TORONTO THREATENING DEATH LAWYER

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TORONTO THREATENING DEATH LAWYER

The allegation of uttering a death threat generally involves the threat to kill another. When prosecuting these allegations, the court will assess whether the words were intended to convey a threat of death or bodily harm. The threat need not necessarily be uttered directly to its target. Further, it is not necessary for the complainant to believe that the alleged threat would be fully executed.

We vigorously defend a range of threats in different contexts. We frequently observe these allegations arising in the context of heated disputes, sometimes domestic, between law abiding citizens. We also handle these allegations arising in the context of other charges being pursued by police.

A conviction of uttering threats of this nature has profound relationship, employment and travel consequences. We thoroughly analyze police and witness evidence in developing the strategy for your defence.

Frequently Asked Questions

What is a Threat?
What is the Definition of a Threat?
What about Threats to Animals or Birds or Another Person?
What is Threatening Death?
What is required for a Conviction of Threatening Death?
What are some of the Penalties for a Conviction of Threatening Death?
What are the Consequences for a Conviction of Threatening Death?

What is a Threat?

Uttering threats is governed by section 264.1(1) of the Criminal Code which provides every one commits an offence who, in any manner, knowingly utters, conveys or causes any person to receive a threat to cause death or bodily harm to any person; to burn, destroy or damage real or personal property; or to kill, poison or injure an animal or bird that is the property of any person.

What is the Definition of a Threat?

Threats can encompass a wide range of potential conduct. In its simplest form, a threat charge can arise because someone reports to the police that another individual made a verbal comment to them that was threatening. Section 264(1) sets out that criminal charges will arise for uttering threats if a person utters, conveys or causes any person to receive a threat:

  1. To cause death or bodily harm to another person;
  2. To burn, destroy or damage real or personal property; or
  3. To kill, poison or injure an animal or bird that is the property of any person.

Therefore, a threat can be any verbal comment, any action or an intended act that causes a message to be passed on to another individual that deals with one of the above listed subject matters.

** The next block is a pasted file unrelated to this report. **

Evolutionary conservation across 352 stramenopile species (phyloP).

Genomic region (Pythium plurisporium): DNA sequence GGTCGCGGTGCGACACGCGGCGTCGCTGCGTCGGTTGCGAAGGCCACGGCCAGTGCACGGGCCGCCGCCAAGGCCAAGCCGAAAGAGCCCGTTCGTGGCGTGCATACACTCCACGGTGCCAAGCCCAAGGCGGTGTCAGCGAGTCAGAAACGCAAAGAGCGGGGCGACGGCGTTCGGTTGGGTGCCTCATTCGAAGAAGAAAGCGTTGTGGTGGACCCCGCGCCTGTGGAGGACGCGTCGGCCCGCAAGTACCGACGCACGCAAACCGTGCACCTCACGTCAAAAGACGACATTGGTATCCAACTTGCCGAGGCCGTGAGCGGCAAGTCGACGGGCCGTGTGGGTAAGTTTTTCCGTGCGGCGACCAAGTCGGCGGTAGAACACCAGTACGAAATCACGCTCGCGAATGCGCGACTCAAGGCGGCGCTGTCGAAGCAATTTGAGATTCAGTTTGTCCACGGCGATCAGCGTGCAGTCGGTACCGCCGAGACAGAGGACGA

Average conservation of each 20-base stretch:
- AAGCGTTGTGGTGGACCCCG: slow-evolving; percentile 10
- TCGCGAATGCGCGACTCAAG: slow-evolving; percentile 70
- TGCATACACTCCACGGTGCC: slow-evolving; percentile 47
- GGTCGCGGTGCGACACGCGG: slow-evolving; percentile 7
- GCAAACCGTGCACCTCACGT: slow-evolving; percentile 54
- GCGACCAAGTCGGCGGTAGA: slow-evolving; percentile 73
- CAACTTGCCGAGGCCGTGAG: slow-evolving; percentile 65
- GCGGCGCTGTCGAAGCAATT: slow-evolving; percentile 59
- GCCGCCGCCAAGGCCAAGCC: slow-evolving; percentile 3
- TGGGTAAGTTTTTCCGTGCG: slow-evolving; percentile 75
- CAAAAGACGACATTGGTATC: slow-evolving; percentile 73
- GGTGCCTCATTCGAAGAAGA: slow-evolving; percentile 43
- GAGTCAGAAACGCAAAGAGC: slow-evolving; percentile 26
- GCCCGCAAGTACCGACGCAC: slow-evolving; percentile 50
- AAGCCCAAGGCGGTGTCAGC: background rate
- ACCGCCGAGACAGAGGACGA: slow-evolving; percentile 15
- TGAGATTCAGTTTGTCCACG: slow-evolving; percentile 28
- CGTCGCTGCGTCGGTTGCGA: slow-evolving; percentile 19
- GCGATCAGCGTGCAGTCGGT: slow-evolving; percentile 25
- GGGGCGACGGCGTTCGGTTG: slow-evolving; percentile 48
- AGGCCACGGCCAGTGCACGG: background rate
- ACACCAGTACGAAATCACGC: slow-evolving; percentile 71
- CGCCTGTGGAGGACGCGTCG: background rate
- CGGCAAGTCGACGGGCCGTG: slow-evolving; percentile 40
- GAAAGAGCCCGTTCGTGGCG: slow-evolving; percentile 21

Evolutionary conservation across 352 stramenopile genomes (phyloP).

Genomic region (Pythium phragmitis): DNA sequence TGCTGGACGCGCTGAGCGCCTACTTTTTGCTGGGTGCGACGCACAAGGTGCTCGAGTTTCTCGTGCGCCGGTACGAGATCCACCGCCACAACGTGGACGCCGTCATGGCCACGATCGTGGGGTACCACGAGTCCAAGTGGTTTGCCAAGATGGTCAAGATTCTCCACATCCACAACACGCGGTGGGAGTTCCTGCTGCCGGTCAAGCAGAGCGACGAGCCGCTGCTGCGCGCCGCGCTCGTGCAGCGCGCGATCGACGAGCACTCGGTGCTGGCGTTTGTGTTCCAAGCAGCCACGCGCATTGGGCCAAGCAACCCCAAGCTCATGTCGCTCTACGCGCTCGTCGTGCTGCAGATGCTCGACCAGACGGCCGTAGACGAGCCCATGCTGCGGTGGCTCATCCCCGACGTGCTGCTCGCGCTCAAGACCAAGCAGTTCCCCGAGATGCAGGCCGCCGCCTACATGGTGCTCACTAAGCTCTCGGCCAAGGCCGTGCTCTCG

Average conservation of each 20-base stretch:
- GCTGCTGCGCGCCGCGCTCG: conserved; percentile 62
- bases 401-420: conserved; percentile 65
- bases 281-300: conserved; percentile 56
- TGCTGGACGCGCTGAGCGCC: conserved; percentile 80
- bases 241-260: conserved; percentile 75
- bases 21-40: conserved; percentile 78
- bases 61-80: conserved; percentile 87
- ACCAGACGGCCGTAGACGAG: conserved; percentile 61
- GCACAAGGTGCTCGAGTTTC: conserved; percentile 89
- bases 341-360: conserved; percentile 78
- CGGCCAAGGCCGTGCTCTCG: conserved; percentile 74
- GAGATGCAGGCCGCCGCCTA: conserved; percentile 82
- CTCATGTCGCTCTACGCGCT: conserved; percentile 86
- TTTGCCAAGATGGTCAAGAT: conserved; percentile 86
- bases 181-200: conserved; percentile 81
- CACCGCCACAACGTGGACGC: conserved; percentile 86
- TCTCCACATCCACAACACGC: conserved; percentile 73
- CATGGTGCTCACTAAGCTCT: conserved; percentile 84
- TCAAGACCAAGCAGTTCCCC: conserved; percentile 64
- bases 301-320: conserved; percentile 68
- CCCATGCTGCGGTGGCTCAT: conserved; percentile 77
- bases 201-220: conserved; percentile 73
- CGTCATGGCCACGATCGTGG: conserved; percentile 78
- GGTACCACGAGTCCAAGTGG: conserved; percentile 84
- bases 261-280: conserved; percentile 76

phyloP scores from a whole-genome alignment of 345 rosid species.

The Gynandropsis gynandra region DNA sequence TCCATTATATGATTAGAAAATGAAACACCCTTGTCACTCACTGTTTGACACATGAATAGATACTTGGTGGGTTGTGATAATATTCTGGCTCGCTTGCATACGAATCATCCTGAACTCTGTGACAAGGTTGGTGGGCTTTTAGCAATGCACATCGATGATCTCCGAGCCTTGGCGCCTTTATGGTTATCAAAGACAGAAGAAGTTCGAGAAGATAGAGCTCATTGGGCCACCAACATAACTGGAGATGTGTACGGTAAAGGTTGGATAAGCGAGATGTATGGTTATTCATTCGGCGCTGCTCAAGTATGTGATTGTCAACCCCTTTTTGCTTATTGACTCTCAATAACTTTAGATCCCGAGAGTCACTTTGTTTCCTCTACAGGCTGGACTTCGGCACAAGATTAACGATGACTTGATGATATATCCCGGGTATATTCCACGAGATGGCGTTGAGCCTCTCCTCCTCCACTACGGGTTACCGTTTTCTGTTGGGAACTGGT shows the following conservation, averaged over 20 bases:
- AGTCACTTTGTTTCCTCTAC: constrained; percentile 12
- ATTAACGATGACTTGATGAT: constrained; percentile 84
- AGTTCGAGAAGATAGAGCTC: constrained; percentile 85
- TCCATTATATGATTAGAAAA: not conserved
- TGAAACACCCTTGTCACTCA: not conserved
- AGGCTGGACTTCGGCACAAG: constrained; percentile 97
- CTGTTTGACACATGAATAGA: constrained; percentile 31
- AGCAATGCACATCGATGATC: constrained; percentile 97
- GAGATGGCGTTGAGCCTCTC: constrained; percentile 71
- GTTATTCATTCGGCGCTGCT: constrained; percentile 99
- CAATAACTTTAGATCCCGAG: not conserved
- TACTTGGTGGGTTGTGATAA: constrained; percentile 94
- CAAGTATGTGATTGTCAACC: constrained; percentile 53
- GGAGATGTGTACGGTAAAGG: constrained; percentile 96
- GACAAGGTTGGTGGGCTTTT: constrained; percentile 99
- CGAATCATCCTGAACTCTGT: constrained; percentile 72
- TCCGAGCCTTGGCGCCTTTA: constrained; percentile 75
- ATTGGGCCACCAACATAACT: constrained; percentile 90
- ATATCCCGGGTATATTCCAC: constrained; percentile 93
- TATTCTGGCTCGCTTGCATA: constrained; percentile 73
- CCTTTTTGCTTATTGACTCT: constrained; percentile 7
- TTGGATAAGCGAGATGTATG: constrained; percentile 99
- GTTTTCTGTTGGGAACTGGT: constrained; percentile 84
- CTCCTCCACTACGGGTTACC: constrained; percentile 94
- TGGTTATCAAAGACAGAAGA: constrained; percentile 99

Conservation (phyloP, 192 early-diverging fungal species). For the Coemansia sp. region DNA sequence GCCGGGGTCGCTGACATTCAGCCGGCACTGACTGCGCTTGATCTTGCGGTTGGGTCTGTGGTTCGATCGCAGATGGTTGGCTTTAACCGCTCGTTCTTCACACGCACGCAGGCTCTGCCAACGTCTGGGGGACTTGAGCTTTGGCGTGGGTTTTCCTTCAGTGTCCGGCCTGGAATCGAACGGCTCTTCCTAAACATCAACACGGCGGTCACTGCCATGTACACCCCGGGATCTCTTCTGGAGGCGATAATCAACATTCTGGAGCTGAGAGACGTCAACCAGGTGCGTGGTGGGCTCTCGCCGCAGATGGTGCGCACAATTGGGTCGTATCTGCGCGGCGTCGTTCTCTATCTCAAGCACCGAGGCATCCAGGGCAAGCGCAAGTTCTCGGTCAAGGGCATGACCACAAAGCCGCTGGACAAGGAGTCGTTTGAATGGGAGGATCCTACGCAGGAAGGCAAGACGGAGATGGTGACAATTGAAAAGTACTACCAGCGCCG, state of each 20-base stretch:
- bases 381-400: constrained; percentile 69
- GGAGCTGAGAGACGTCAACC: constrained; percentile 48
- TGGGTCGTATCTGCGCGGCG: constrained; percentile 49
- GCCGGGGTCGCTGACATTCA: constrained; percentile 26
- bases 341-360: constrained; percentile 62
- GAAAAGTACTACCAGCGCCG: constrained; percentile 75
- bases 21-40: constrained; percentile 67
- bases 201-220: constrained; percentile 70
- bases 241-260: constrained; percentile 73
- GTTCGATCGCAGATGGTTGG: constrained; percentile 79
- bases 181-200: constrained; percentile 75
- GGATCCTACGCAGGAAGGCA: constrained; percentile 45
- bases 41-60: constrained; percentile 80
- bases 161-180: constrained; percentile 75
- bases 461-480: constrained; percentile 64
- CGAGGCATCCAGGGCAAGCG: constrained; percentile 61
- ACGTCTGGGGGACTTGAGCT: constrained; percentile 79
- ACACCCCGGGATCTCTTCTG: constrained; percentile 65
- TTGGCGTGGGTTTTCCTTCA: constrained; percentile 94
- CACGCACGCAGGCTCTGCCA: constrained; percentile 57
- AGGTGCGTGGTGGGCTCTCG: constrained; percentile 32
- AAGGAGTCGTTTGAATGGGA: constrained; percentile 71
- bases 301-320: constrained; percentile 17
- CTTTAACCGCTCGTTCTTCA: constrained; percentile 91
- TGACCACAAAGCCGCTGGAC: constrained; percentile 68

What about Threats to Animals or Birds or Another Person?

A person can be charged under section 264.1(1) of the Criminal Code for threatening to kill, poison or injure and animal or bird that belongs to another person.

What is Threatening Death?

Threatening death is a specific type of threat that is covered under Section 264. As outlined above, the threats provision covers a wide range of conduct and types of potential threats.

Threatening death is a specific enumerated type of threat, listed under Section 264(1)(A), which makes it a criminal offence to utter, convey or cause any person to receive a threat to cause death to that person.

What is required for a Conviction of Threatening Death?

In order to convict an accused of threatening death the Crown must prove that:

  • The accused uttered, conveyed or caused;
  • A person to receive a threat;
  • To cause death to that person; and
  • The accused intended to make that threat.

Since threatening death is a crime under the Criminal Code, it requires the Crown to prove both the guilty act and that the accused intended to commit that act. There are three elements to the guilty act: the utterance; a person receiving it; and it being a death threat. The burden is on the Crown to prove all of these elements beyond a reasonable doubt.

What are some of the Penalties for a Conviction of Threatening Death?

Penalties for a conviction of threatening death will vary depending on the specific circumstances of the offence, the characteristics of the offender and complainant and the presence of any aggravating or mitigating factors.

Section 264 of the Criminal Code sets out that a conviction of threatening death can result in a penalty of up to five years imprisonment when the Crown proceeds by indictment.

What are the Consequences for a Conviction of Threatening Death?

Beyond the employment and social consequences, a person convicted of threatening death can be subject to fines, probation and liable to a term of incarceration up to five years. There are also significant travel and immigration consequences associated with this type of conviction.

We have experience dealing with threats in a number of contexts. We frequently observe these allegations arising between good, law abiding citizens, who are unexpectedly involved in spontaneous or impulsive disputes.

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